Picks and Pans Review: Amnesia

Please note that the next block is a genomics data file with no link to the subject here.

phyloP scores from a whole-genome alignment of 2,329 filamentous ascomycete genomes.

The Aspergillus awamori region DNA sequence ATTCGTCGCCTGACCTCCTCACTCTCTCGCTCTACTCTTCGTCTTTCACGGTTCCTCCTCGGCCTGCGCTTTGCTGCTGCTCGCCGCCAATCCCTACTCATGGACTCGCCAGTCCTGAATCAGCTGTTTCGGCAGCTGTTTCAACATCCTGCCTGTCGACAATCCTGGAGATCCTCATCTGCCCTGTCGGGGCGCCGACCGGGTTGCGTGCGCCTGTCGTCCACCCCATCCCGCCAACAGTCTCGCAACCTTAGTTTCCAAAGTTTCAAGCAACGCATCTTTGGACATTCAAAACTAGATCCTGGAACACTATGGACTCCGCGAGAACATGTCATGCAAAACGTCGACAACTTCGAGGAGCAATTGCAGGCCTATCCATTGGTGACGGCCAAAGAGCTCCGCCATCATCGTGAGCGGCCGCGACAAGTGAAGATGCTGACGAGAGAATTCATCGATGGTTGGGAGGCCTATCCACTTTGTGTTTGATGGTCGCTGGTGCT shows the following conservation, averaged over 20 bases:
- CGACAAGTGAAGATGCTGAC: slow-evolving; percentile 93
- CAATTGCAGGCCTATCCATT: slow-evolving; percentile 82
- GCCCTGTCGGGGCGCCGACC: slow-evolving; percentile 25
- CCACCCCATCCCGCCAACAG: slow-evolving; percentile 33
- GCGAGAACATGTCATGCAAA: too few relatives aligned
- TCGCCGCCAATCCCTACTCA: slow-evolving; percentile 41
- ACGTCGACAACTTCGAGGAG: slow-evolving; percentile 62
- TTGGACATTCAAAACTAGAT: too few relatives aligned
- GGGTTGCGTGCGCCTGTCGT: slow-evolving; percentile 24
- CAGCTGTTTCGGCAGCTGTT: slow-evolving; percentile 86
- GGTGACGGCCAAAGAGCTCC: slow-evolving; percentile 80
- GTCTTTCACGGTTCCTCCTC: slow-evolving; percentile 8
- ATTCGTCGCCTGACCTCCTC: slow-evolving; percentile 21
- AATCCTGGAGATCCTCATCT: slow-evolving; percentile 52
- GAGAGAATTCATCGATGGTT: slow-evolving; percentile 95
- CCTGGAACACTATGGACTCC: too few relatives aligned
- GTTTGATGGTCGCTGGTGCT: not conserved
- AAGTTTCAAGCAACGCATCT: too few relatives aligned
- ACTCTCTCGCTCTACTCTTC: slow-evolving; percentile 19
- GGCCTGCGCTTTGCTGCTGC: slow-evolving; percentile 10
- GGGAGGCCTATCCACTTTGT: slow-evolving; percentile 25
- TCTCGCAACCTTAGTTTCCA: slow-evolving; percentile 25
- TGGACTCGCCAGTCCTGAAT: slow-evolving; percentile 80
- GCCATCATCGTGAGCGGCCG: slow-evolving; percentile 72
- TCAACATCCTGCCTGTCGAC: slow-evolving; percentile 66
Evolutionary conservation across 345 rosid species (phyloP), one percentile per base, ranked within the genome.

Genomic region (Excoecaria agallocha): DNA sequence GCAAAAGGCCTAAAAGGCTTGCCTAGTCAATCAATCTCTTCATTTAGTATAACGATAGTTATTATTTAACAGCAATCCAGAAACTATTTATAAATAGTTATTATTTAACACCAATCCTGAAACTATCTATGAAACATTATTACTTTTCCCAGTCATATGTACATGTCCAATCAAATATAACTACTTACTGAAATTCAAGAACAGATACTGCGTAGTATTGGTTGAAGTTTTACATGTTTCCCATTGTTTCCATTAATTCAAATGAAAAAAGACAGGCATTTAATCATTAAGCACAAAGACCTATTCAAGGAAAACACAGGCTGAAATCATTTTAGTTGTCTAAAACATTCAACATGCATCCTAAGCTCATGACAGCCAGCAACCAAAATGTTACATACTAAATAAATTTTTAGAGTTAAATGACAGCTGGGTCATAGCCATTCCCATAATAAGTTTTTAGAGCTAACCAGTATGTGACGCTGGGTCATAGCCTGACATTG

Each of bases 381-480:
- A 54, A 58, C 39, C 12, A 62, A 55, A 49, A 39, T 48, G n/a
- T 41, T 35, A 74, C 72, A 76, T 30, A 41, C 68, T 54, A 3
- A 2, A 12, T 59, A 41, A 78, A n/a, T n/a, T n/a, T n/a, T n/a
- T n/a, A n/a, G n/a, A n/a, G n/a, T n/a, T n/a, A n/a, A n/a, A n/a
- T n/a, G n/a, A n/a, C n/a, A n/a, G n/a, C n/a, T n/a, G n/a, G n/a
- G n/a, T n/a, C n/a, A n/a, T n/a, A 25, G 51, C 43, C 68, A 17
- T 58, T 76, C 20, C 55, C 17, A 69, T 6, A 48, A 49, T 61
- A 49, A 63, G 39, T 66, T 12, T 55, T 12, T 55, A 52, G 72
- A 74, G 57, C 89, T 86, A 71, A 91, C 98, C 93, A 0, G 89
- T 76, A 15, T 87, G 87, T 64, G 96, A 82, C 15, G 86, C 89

Thompson has got his Celtic up on this album. That's always a good portent for this modal monster. You can hear in Thompson's mournful voice and solemn chord structures the qualities that made him so perfect for the '60s traditionalist British folk group Fairport Convention. He has other assets and inclinations that combine to make him one of today's most intriguing music makers. For one thing, he's an extraordinary guitarist—his astringent and hard-bitten tone is still amazingly inventive. Thompson, a former Sufi Muslim, maintains a dour lyrical stance that at times almost manages to reconcile the mystical and the cynical, as he does on Can't Win. "Don't waken the dead as you sleepwalk around/ If you have a dream, brother, hush, not a sound/ Stand there and rust, and die if you must/ But play the game." When he laments a shattered romance, it often comes across as a bitter reproach, as on Reckless Kind and I Still Dream. Most of his songs are further off the beaten path. Gypsy Love Songs is about an enchantress who slips the singer a Mickey Finn. Don't Tempt Me contains the ruminations of a man growing ever closer to the boiling point as he watches his girlfriend dancing with another man. Pharaoh is an enigmatic parable: "I dig a ditch, I shape a stone/ Another battlement for his throne/ Another day on earth is flown/ We're all working for the Pharaoh." Though Thompson doesn't rock out or swing into any hard country reels (two things he has proved adept at previously), this collection still rivals Across a Crowded Room as his best LP since he separated from former wife and partner Linda. Even if you listen to it but once, you won't soon forget Amnesia. (Capitol)
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